One day prior to the release of Microsoft's Windows 8 operating system and Surface RT tablet, CEO Steve Ballmer, has gone on record, confirming that Microsoft is looking to make more hardware in the future, "Is it fair to say we're going to do more hardware? Obviously we are... Where we see important opportunities to set a new standard, yeah we'll dive in."
When it was first revealed that Microsoft had plans to produce its own tablet devices, many OEMs spoke-out in concern that Microsoft would upset the PC ecosystem, with the firm reassuring that the Surface was only to set the bar and that Microsoft would withdraw from the hardware market once OEMs had caught up.
Today's comment could suggest that Microsoft simply plans to launch hardware whenever there's a major new advancement and OEMs are yet to hop on-board, however, it's going to be difficult for the software giant to not want to become a hardware giant, after investing money in research and development teams, setting up a supply chain and establishing a consumer base, producing an in-house product with greater mark-ups.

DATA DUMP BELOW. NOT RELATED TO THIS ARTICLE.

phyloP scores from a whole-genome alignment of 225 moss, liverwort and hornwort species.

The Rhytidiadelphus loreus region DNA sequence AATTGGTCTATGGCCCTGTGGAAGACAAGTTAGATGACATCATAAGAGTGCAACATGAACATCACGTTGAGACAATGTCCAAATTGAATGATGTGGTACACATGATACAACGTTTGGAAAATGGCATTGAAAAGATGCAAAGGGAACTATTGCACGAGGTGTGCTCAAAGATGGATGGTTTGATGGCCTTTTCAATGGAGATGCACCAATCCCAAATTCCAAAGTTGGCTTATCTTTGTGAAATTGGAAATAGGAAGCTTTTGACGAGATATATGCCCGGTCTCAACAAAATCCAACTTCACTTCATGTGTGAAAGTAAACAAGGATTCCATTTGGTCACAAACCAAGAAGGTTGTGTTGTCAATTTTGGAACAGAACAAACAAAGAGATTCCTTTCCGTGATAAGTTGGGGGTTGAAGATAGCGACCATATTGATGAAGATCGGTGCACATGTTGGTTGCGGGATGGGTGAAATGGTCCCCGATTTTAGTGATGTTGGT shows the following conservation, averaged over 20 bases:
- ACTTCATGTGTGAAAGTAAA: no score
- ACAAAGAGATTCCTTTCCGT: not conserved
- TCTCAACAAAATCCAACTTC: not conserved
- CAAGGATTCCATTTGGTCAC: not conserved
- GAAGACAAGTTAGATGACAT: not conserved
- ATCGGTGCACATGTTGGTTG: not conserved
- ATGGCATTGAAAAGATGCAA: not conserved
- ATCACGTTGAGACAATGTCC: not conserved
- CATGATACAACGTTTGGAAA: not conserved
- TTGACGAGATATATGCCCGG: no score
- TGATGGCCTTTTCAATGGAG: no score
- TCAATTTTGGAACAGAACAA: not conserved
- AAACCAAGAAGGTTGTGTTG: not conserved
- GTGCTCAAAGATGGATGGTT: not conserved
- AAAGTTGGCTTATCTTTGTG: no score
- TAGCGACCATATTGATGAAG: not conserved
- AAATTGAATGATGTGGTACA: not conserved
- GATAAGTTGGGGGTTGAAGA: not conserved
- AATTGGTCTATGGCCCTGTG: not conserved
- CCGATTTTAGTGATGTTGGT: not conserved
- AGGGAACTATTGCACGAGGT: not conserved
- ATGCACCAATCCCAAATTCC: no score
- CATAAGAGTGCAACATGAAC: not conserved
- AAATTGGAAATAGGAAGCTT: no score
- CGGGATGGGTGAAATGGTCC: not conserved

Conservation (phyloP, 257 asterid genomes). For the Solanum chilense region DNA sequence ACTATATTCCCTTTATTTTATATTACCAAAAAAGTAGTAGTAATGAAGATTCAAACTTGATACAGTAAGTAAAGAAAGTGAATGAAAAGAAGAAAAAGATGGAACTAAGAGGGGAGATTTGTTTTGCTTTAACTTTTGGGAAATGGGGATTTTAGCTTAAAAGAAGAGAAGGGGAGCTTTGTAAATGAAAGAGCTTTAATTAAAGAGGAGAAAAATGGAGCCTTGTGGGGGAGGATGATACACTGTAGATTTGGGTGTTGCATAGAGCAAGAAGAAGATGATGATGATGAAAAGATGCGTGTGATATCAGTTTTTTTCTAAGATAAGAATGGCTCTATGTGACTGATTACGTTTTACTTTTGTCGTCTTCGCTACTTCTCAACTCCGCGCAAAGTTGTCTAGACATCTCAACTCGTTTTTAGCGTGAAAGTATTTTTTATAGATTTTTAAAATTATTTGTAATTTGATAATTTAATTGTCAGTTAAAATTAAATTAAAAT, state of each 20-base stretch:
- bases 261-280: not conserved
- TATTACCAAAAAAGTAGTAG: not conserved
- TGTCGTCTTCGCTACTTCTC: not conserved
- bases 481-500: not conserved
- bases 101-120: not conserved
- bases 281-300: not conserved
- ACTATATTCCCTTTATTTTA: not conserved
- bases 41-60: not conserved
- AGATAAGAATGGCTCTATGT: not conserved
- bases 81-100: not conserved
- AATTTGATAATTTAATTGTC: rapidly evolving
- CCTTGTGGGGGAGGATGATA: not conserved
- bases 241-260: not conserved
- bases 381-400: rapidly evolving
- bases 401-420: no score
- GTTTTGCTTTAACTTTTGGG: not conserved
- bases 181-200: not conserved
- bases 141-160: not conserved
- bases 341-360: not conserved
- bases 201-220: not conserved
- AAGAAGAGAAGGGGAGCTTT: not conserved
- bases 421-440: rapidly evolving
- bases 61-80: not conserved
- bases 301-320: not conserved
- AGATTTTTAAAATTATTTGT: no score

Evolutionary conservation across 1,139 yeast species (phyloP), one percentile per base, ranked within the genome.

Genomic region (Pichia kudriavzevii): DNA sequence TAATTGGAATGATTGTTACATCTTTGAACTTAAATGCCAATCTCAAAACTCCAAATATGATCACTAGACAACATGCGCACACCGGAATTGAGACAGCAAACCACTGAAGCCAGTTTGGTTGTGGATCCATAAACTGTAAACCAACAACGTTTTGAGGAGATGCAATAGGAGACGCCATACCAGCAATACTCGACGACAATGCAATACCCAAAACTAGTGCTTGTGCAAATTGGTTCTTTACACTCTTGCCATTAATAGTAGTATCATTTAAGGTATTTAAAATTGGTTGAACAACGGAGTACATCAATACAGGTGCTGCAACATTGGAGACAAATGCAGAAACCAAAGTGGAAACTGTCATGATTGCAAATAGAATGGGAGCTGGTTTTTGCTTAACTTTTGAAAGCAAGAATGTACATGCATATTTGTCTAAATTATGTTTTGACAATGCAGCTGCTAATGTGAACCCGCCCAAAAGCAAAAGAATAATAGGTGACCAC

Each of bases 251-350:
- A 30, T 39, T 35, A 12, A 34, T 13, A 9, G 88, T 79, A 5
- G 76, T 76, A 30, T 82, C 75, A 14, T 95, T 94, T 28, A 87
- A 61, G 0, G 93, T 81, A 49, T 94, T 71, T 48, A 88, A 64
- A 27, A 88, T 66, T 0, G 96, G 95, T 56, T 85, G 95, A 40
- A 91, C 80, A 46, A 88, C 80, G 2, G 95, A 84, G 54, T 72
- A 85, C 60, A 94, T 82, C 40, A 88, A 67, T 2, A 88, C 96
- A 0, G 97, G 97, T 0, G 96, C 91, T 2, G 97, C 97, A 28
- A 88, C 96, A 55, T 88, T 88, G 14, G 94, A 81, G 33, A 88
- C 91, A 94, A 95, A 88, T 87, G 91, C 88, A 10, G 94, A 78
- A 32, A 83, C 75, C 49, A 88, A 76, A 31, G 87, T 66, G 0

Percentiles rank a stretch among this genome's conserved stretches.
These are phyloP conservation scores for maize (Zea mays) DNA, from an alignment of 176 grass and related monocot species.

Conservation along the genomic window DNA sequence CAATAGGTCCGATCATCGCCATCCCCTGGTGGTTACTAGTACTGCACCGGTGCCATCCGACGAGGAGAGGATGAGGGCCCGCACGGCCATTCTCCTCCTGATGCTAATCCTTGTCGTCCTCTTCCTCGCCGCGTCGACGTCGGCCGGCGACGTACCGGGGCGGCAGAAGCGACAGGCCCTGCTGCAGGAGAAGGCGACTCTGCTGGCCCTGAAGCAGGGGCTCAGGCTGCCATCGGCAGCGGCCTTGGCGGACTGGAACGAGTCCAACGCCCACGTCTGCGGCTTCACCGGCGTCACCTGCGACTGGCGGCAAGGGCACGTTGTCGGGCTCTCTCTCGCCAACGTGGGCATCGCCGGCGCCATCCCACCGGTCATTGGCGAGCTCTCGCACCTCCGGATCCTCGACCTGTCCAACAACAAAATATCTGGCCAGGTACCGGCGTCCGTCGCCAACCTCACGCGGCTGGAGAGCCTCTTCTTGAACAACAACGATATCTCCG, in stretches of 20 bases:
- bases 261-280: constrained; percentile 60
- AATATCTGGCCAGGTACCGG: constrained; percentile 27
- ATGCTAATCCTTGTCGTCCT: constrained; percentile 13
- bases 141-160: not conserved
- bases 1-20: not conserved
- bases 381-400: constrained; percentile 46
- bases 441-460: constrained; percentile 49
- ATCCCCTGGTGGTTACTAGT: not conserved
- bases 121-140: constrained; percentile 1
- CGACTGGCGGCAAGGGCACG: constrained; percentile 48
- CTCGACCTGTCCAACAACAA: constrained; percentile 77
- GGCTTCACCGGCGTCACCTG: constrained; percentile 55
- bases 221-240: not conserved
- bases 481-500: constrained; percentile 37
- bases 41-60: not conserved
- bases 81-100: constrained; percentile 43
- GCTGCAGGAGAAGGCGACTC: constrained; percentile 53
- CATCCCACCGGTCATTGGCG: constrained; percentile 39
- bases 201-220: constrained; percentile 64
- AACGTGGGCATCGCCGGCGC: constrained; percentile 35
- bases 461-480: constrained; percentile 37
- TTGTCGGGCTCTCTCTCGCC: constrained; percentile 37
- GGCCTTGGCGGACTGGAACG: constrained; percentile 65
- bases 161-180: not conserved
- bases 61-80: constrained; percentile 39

If we take a look at Apple, new standards and innovation take place each and every six months year and can be as insignificant as a faster CPU and a new dock connector; if Microsoft applies this same train-of-thought then it's here to stay in the hardware market and, whilst many OEMs are happy with the Surface acting as PR for Windows 8, tunes may change if Microsoft begins to gobble-up more market share than it's generating.
On the note of Windows 8, copies of the upgrade and OEM editions are beginning to enter stock at many stores and can be ordered online today for delivery tomorrow, though, there's a fair chance a cheaper, download-only edition will be available from Microsoft tomorrow, if previous reports are anything to go by. It would be nice to see full retail editions, however.